Author: Joseph Jones  | Date: 1889

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The Revenue Plan (1783)


. . . CONGRESS have been for some time past almost wholly employed in devising some general and adequate funds for paying the interest and, in time, sinking the principal, of the public debt, as well as to provide for future loans, should the continuance of the war render borrowing necessary. Difficulties, apparently insurmountable, presented themselves in almost every stage of the business, owing to the different circumstances of the several States, and the necessity that the subjects selected for taxation to form the funds should operate throughout them all, generally and equally, or nearly so, to make them acceptable. After opening and discussing a variety of questions, no object has been yet discovered, to which so few objections lie, as the impost duty formerly recommended to the States, and which, with some alterations from the former plan to obviate the objections that have been raised, has been agreed to in a Committee of the Whole, and will I think be finally adopted. What this duty when granted by the States will amount to annually is very uncertain. In time of peace there can be no doubt but it will be considerable, and for years prove an increasing fund; but it is thought by no means adequate to the payment of the interest and sinking the principal of the public debt. Other means have, therefore, been considered in aid of the impost duty—land, polls, salt, wine, spirits, tea, &c. These last being what are called luxuries it is thought may bear a small tax in addition to the impost duty. I fear at present that few of these will go down, and that we shall be obliged at last to rest the payment of the public debt upon the mode prescribed by the Confederation—(requisitions, proportioned on the States according to the value of land, buildings, &c.—a plan for obtaining which scale of proportion has been digested and agreed upon in Congress, and will immediately go on to the States,) and the produce of the 5 per cent. duty, if granted. A small poll tax, did not the Constitution of Maryland stand in the way, might probably succeed, as it would operate more equally perhaps than any other, and may be adopted, allowing Maryland to substitute some other adequate and productive fund in its room. A short time will bring to a conclusion our efforts on this business, which I am in hopes will terminate in the adoption of such measures as may be acceptable to the States, and produce the granting such funds as will restore public credit, give value to the great mass of depreciated certificates, and enable Congress to render to every class of the public creditors ample justice. Congress have the purest intentions towards the public creditors, and will use their best exertions in obtaining from the States the means to do them speedy and complete justice. Such is their opinion of the merit and services of the army, that did it not wound the sense of justice, they want not the inclination to give them the preference to any other class of creditors. But equity and sound policy forbid discriminations. One ground of discontent in the army, and on which they found the opinion that justice is not intended to be done to them, is the delay in complying with their requests. But with those acquainted with the deliberations of public bodies, and especially if so mixed a body as that of Congress, allowances will be made for slow determination. Every class of public creditors must know the inability of Congress to pay their demands, unless furnished with the means by the several States, and the exertions of that body have not been wanting heretofore to obtain the means, though they have not produced the desired effect. The measures now digesting will, there is good reason to expect, prove more efficacious for obvious reasons.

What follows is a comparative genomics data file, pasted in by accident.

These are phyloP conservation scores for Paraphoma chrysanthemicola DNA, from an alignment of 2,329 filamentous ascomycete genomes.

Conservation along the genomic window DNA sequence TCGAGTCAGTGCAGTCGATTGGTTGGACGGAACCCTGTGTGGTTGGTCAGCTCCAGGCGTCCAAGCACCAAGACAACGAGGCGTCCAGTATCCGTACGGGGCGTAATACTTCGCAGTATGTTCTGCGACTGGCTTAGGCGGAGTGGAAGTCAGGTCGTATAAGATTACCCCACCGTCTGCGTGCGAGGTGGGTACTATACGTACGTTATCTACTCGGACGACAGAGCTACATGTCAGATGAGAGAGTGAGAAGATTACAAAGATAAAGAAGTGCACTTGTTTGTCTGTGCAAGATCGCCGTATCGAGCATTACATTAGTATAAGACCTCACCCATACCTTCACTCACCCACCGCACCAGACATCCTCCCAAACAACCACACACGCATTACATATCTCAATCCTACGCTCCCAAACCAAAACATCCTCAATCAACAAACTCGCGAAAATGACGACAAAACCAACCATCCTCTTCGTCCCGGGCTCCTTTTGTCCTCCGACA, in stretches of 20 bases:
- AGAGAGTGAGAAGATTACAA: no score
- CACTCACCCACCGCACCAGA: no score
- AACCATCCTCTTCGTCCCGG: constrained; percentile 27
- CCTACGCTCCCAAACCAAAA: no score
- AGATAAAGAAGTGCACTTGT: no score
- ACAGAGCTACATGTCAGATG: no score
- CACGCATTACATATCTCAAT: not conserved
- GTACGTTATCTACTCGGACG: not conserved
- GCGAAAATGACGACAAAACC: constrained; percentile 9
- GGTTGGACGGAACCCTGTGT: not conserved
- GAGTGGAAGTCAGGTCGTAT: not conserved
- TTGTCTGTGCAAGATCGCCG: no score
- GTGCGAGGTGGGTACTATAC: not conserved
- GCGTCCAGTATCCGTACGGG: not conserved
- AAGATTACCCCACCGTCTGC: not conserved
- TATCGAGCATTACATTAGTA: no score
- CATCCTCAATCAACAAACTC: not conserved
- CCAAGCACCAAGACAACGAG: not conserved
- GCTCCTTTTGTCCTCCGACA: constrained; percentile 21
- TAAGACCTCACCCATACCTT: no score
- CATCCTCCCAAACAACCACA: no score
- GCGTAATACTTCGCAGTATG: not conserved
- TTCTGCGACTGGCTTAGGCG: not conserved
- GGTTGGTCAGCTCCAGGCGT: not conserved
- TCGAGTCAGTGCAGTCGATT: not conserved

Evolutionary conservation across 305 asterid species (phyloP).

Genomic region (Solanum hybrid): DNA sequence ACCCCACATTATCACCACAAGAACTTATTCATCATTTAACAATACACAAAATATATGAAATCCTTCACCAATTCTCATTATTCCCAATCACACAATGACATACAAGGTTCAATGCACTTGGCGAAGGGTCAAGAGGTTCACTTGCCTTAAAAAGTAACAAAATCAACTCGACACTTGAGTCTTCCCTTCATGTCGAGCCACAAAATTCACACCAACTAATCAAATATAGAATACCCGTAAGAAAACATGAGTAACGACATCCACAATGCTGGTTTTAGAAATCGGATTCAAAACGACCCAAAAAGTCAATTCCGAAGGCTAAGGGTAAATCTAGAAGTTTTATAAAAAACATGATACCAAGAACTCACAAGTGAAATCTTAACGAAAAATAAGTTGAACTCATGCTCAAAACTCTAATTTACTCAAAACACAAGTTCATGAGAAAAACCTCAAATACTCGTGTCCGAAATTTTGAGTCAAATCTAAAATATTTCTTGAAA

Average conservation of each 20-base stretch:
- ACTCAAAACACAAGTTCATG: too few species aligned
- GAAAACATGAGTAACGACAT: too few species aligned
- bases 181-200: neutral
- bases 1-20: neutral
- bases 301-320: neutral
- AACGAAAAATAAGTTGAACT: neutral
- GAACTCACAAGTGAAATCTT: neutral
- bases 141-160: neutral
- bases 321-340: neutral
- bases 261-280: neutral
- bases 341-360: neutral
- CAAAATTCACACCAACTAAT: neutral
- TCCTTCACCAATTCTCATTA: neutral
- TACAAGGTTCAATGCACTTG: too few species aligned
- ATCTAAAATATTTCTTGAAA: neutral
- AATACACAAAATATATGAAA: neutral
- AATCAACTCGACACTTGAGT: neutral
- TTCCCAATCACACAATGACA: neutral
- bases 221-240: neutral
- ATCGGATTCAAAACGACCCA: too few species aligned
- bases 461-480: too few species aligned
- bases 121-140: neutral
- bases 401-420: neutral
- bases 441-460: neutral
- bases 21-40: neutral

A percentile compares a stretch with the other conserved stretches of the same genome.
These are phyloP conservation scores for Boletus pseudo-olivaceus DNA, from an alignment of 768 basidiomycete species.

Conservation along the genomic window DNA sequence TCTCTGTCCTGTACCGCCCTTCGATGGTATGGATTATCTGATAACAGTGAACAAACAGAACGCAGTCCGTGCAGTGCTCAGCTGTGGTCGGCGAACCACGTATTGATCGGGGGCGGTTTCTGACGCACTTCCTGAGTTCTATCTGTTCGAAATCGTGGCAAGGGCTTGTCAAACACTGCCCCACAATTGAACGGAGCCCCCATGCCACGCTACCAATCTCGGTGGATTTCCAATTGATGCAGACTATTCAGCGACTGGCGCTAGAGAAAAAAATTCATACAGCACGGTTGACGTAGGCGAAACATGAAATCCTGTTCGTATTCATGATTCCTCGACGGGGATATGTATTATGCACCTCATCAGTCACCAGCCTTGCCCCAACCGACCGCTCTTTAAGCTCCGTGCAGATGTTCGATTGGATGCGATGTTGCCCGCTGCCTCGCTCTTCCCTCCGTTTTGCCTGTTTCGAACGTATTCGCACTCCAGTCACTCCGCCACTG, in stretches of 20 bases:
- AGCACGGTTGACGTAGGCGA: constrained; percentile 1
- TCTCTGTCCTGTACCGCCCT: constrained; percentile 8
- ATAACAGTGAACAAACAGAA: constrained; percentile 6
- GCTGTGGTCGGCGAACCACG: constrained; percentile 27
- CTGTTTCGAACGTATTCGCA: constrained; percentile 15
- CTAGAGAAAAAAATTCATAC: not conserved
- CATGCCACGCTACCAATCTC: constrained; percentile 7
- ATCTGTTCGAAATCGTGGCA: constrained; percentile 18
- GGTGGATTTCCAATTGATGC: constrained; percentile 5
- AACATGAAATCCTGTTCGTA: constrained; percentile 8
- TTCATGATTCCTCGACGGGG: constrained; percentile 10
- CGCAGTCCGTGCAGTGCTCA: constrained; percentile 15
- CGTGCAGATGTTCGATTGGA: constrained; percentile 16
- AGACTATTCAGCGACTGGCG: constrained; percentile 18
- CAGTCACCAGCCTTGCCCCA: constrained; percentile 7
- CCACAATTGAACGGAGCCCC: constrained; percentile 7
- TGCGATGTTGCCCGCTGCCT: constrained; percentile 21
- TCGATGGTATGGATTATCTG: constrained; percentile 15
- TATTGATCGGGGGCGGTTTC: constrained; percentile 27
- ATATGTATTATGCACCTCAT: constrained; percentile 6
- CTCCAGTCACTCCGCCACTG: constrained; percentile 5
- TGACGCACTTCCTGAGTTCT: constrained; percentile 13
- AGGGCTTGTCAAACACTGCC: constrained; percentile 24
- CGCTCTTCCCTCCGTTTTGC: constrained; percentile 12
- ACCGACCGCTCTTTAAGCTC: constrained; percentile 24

Reports are freely circulated here that there are dangerous combinations in the army, and within a few days past it has been said that they are about to declare that they will not disband until their demands are complied with. I trust these reports are not well founded, and that the army will exercise awhile longer at least, that patient forbearance which hath hitherto so honourably distinguished them. . . .

Joseph Jones. 1777–1787 (edited by Worthington Chauncey Ford, Washington, 1889), 97–99.

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Chicago: Joseph Jones, Letters,, ed. Worthington Chauncey Ford in American History Told by Contemporaries, ed. Albert Bushnell Hart (New York: The Macmillan Company, 1902), 121–122. Original Sources, accessed August 17, 2022, http://www.originalsources.com/Document.aspx?DocID=4WB4GBXJVWIT9QY.

MLA: Jones, Joseph. Letters,, edited by Worthington Chauncey Ford, in American History Told by Contemporaries, edited by Albert Bushnell Hart, Vol. 3, New York, The Macmillan Company, 1902, pp. 121–122. Original Sources. 17 Aug. 2022. http://www.originalsources.com/Document.aspx?DocID=4WB4GBXJVWIT9QY.

Harvard: Jones, J, Letters,, ed. . cited in 1902, American History Told by Contemporaries, ed. , The Macmillan Company, New York, pp.121–122. Original Sources, retrieved 17 August 2022, from http://www.originalsources.com/Document.aspx?DocID=4WB4GBXJVWIT9QY.